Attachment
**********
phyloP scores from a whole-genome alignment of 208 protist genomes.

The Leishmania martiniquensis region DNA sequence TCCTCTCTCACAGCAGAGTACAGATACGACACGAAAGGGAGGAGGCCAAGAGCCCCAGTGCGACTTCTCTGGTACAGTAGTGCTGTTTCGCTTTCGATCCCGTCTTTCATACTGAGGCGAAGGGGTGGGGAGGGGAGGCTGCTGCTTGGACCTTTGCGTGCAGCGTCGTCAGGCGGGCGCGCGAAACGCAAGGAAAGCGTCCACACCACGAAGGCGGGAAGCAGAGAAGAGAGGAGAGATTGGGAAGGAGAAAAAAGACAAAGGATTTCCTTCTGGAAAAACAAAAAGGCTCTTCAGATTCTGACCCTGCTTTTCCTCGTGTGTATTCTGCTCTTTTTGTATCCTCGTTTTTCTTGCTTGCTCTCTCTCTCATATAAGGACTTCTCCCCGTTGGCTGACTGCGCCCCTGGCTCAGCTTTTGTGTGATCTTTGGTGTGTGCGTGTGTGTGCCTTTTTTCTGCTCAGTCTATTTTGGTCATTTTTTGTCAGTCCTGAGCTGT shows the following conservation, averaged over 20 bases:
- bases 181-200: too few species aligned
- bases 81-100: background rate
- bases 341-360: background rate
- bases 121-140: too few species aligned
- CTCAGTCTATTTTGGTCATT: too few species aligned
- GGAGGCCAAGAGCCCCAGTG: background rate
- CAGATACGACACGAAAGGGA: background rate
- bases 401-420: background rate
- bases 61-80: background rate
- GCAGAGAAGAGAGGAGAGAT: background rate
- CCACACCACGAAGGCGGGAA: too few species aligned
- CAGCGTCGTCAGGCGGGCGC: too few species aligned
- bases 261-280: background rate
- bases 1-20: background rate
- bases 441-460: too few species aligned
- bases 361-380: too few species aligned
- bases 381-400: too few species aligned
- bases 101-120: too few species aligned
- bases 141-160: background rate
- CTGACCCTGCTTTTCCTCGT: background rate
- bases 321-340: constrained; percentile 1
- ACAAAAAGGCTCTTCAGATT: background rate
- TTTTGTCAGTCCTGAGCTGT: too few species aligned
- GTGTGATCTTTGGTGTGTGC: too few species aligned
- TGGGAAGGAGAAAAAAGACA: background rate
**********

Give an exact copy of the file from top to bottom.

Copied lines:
phyloP scores from a whole-genome alignment of 208 protist genomes.

The Leishmania martiniquensis region DNA sequence TCCTCTCTCACAGCAGAGTACAGATACGACACGAAAGGGAGGAGGCCAAGAGCCCCAGTGCGACTTCTCTGGTACAGTAGTGCTGTTTCGCTTTCGATCCCGTCTTTCATACTGAGGCGAAGGGGTGGGGAGGGGAGGCTGCTGCTTGGACCTTTGCGTGCAGCGTCGTCAGGCGGGCGCGCGAAACGCAAGGAAAGCGTCCACACCACGAAGGCGGGAAGCAGAGAAGAGAGGAGAGATTGGGAAGGAGAAAAAAGACAAAGGATTTCCTTCTGGAAAAACAAAAAGGCTCTTCAGATTCTGACCCTGCTTTTCCTCGTGTGTATTCTGCTCTTTTTGTATCCTCGTTTTTCTTGCTTGCTCTCTCTCTCATATAAGGACTTCTCCCCGTTGGCTGACTGCGCCCCTGGCTCAGCTTTTGTGTGATCTTTGGTGTGTGCGTGTGTGTGCCTTTTTTCTGCTCAGTCTATTTTGGTCATTTTTTGTCAGTCCTGAGCTGT shows the following conservation, averaged over 20 bases:
- bases 181-200: too few species aligned
- bases 81-100: background rate
- bases 341-360: background rate
- bases 121-140: too few species aligned
- CTCAGTCTATTTTGGTCATT: too few species aligned
- GGAGGCCAAGAGCCCCAGTG: background rate
- CAGATACGACACGAAAGGGA: background rate
- bases 401-420: background rate
- bases 61-80: background rate
- GCAGAGAAGAGAGGAGAGAT: background rate
- CCACACCACGAAGGCGGGAA: too few species aligned
- CAGCGTCGTCAGGCGGGCGC: too few species aligned
- bases 261-280: background rate
- bases 1-20: background rate
- bases 441-460: too few species aligned
- bases 361-380: too few species aligned
- bases 381-400: too few species aligned
- bases 101-120: too few species aligned
- bases 141-160: background rate
- CTGACCCTGCTTTTCCTCGT: background rate
- bases 321-340: constrained; percentile 1
- ACAAAAAGGCTCTTCAGATT: background rate
- TTTTGTCAGTCCTGAGCTGT: too few species aligned
- GTGTGATCTTTGGTGTGTGC: too few species aligned
- TGGGAAGGAGAAAAAAGACA: background rate